|US7984597||Oct 29, 2002||Jul 26, 2011||Exterior Portfolio, Llc||Vinyl siding|
|US8006455||Sep 23, 2005||Aug 30, 2011||Exterior Portfolio, Llc||Backed panel and system for connecting backed panels|
|US8225567||Dec 28, 2005||Jul 24, 2012||Exterior Portfolio, Llc||Siding having backer with features for drainage, ventilation, and receiving adhesive|
|US8225568||Jul 24, 2012||Exterior Portfolio, Llc||Backed building structure panel having grooved and ribbed surface|
|US8230944||Jul 31, 2012||Thiem Wayne R||Post alignment tool|
|US8336269||Dec 25, 2012||Exterior Portfolio Llc||Siding having facing and backing portion with grooved and ribbed backing portion surface|
|US8381472||Feb 26, 2013||Exterior Portfolio, Llc||System and method for adjoining siding|
|US8555582||Jul 24, 2012||Oct 15, 2013||Exterior Portfolio, Llc||Siding having facing and backing portion with grooved and ribbed backing portion surface|
|US8795813||Feb 22, 2011||Aug 5, 2014||Exterior Portfolio, Llc||Ribbed backed panels|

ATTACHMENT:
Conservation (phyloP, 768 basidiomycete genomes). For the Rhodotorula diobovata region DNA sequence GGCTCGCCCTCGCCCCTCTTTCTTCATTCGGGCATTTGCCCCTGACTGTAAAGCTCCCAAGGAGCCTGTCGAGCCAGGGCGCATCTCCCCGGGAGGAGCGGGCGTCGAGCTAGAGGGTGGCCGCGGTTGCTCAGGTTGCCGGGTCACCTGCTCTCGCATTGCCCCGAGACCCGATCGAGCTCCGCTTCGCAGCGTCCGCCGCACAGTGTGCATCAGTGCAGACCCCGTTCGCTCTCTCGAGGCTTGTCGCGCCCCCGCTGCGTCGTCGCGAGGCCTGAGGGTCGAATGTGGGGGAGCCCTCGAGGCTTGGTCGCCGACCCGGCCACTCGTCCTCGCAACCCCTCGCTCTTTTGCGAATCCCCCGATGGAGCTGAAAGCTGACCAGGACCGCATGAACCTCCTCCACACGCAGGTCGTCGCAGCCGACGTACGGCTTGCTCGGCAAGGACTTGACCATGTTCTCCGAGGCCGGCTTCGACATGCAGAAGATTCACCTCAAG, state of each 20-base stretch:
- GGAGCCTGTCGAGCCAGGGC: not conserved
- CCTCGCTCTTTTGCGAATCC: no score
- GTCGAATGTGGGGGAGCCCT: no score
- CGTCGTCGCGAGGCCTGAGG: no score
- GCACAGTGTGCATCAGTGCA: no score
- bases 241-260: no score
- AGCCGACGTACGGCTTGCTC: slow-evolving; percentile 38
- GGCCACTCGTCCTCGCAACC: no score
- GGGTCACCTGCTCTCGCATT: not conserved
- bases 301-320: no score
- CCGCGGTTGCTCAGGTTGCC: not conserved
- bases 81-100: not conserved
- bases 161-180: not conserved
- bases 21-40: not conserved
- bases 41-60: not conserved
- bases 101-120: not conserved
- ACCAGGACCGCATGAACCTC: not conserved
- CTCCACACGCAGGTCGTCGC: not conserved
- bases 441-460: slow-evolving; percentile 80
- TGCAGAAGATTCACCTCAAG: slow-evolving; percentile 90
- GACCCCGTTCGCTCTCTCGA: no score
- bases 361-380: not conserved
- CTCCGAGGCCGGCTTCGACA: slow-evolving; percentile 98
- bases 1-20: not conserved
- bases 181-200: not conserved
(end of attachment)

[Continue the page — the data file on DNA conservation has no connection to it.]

|US9309678||Aug 30, 2011||Apr 12, 2016||Paul J. Mollinger||Backed panel and system for connecting backed panels|
|US20030131551 *||Oct 29, 2002||Jul 17, 2003||Crane Plastics Company Llc||Vinyl siding|
|US20060026920 *||Dec 29, 2000||Feb 9, 2006||Fairbanks Larry R||Straight face vinyl siding|
|US20060053948 *||May 28, 2003||Mar 16, 2006||Akhil Mahendra||Variable ratio brake pedal linkage mechanism|
|US20060230626 *||Apr 19, 2005||Oct 19, 2006||Joel Mansfield||Method and device for marking trim miters for a bull-nose corner|
|US20060272224 *||May 6, 2005||Dec 7, 2006||Beard's Tools, Inc.||Corner molding installation tool|
|US20060277776 *||Dec 15, 2004||Dec 14, 2006||Paul Lawrence J||Multipurpose construction gauge|
|US20090013546 *||Sep 10, 2008||Jan 15, 2009||Slk Development Group, Llc||Hand-held level and plumb tool|
|U.S. Classification||33/451, 33/474, 33/429|
|International Classification||E04F21/00, B25H7/00, E04F21/18|
|Cooperative Classification||E04F21/00, E04F21/1855, B25H7/00|
|European Classification||B25H7/00, E04F21/18D2D, E04F21/00|
|Aug 7, 2001||FPAY||Fee payment|
Year of fee payment: 4
|Sep 14, 2005||REMI||Maintenance fee reminder mailed|
|Feb 24, 2006||LAPS||Lapse for failure to pay maintenance fees|
|Apr 25, 2006||FP||Expired due to failure to pay maintenance fee|
Effective date: 20060224